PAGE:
In our current times, so many things are digital. We no longer rely solely on hard paper copies, photographs, or even signatures. This certainly includes digital evidence relating to your case. Digital evidence is evidence that is stored or transmitted in a binary form. It may be obtained through multiple sources including computers, digital cameras, video recordings, or cell phones. It may also include video, audio, or photograph enhancements. In some cases, digital evidence may allow the court to view or obtain evidence that would not be available without digital assistance.
Digital evidence is used in both criminal and civil cases. Depending on the size and severity of the case, a digital forensics expert may be called in. However, the costs of this may be prohibitive. Generally speaking, before a court considers digital evidence they will determine the relevancy of the evidence, how the evidence was obtained, the authenticity of the evidence, whether or not is it hearsay, and whether a copy is acceptable or the original is required. Evidence obtained illegally will not be admitted into court.
Increased use of instant messaging, Facebook messages, ATM receipts, digital photos, Word processing documents, and spreadsheets are becoming more and more utilized in a court setting. Electronic records and emails are also highly utilized in both criminal and civil cases.
The first rule of digital evidence is preservation. There are four stages during the initial collection process of digital evidence. These stages are identification, collection, acquisition, and preservation. Digital evidence is admissible in court if you are able to verify how the evidence was obtained, prove that it has not been altered, and show the results are valid, peer-reviewed, and authenticated. The three main sources of digital evidence are internet-based, obtained from an individual computer, or collected from a mobile device. Many times items containing digital evidence are seized and collected by police, lawyers or officials.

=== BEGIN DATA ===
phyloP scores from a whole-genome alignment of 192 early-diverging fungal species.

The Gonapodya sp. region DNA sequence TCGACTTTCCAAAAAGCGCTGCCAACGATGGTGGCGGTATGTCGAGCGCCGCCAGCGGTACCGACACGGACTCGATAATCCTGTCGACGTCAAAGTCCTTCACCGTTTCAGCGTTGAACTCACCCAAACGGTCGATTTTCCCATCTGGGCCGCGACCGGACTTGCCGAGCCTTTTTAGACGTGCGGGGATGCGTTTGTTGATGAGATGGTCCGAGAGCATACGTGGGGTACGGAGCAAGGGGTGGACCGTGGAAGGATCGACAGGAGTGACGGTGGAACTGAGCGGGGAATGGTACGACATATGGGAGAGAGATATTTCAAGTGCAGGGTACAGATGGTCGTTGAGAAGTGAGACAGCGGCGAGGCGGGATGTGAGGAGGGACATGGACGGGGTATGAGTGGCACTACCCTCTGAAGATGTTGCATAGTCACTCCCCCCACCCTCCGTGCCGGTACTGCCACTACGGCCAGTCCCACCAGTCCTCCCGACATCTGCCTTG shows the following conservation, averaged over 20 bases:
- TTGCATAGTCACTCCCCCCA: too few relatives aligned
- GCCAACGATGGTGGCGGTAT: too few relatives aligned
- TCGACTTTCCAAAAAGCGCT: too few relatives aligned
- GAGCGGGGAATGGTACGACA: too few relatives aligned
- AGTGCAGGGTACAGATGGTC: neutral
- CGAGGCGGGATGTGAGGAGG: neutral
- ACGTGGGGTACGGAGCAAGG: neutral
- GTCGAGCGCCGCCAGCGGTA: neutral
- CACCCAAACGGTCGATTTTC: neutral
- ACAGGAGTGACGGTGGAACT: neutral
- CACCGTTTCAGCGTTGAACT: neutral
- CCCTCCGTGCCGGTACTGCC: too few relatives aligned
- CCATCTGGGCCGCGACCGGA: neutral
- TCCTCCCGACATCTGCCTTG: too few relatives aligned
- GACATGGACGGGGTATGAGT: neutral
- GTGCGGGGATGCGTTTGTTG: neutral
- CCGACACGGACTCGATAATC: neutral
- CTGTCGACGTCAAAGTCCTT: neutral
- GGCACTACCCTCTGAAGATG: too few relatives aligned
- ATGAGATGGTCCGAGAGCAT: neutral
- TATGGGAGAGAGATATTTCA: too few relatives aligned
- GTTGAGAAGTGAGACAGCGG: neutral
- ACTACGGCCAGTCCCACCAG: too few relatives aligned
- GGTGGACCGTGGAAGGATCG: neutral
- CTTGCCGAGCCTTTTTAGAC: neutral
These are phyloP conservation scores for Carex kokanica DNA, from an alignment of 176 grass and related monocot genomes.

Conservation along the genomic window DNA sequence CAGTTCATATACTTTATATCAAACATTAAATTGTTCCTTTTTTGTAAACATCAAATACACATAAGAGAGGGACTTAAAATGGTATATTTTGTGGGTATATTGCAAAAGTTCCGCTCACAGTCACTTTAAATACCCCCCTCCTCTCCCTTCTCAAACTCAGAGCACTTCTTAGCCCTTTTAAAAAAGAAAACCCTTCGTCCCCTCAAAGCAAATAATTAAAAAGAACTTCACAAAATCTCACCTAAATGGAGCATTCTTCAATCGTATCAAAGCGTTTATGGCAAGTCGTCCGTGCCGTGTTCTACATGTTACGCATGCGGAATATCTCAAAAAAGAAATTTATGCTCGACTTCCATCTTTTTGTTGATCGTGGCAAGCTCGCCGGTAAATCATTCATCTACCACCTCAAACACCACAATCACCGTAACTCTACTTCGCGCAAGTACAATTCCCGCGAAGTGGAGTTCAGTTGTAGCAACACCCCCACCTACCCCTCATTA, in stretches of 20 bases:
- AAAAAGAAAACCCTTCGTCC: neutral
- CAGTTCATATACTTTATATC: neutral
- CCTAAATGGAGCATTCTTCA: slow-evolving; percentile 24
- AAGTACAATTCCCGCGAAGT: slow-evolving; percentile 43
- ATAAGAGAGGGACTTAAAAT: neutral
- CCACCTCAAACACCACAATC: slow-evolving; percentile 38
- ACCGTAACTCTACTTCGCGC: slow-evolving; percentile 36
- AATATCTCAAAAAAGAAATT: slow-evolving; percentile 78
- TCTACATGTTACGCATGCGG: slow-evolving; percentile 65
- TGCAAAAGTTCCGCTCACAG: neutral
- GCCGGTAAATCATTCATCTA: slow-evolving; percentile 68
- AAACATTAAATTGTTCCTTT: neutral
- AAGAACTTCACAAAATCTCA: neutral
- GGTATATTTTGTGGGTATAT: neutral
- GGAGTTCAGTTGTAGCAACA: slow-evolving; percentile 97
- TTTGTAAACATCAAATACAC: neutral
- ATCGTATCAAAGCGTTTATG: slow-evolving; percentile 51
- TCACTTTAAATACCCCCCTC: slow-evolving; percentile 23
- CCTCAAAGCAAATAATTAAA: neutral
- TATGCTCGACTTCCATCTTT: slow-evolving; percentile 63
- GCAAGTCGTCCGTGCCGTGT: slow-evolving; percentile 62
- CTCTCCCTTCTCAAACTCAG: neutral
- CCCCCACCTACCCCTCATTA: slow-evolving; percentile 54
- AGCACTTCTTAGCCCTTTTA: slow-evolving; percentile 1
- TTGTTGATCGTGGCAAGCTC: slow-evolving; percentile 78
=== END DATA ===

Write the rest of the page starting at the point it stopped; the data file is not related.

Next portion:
The collection of digital evidence, and the standards that need to be adhered to, vary from criminal to civil cases. In criminal cases, the standard is typically higher than in civil cases. Criminal cases often require obtaining a search warrant to secure digital evidence. In civil cases, digital evidence is often obtained through negotiation or by a Subpoena. Items are also not typically seized, but inspected. In either instance, you must not alter, delete, modify or try to hide digital evidence. Doing so may result in jail times, fines, or harsher punishment or retribution.